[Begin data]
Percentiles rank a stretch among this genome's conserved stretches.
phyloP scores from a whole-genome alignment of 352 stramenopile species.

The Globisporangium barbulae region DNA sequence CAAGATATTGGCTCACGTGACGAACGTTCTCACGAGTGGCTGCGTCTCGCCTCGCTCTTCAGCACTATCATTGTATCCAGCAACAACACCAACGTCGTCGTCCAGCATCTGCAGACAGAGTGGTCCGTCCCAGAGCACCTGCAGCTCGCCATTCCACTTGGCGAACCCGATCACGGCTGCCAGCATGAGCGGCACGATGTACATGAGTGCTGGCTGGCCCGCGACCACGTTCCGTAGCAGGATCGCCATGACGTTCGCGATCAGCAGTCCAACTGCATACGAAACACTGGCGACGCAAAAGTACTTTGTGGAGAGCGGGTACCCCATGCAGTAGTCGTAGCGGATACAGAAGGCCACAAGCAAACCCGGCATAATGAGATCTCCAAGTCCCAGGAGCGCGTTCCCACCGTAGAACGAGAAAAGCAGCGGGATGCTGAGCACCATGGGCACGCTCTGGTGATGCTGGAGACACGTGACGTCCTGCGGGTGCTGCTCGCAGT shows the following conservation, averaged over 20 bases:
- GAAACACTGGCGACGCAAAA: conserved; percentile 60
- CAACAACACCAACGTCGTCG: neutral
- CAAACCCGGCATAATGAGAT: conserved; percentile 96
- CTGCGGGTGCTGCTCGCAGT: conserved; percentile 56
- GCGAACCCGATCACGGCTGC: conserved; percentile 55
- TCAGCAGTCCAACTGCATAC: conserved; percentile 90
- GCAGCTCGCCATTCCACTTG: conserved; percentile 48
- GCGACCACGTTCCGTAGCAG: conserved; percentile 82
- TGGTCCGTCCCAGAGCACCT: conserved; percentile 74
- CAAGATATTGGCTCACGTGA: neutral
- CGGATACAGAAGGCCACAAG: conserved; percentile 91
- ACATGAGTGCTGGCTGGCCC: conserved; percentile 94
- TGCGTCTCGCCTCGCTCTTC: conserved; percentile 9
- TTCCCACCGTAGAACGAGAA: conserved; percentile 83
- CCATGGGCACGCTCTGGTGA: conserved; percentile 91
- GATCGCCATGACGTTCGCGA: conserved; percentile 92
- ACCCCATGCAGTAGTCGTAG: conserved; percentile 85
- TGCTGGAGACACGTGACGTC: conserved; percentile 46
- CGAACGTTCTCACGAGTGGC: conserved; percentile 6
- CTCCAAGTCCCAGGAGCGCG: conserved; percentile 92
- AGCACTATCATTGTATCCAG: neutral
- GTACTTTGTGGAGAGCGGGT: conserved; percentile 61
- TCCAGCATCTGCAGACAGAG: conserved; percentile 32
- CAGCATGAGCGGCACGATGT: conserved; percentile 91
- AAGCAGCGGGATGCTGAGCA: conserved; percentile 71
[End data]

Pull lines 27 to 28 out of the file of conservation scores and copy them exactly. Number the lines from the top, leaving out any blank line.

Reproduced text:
- CAGCATGAGCGGCACGATGT: conserved; percentile 91
- AAGCAGCGGGATGCTGAGCA: conserved; percentile 71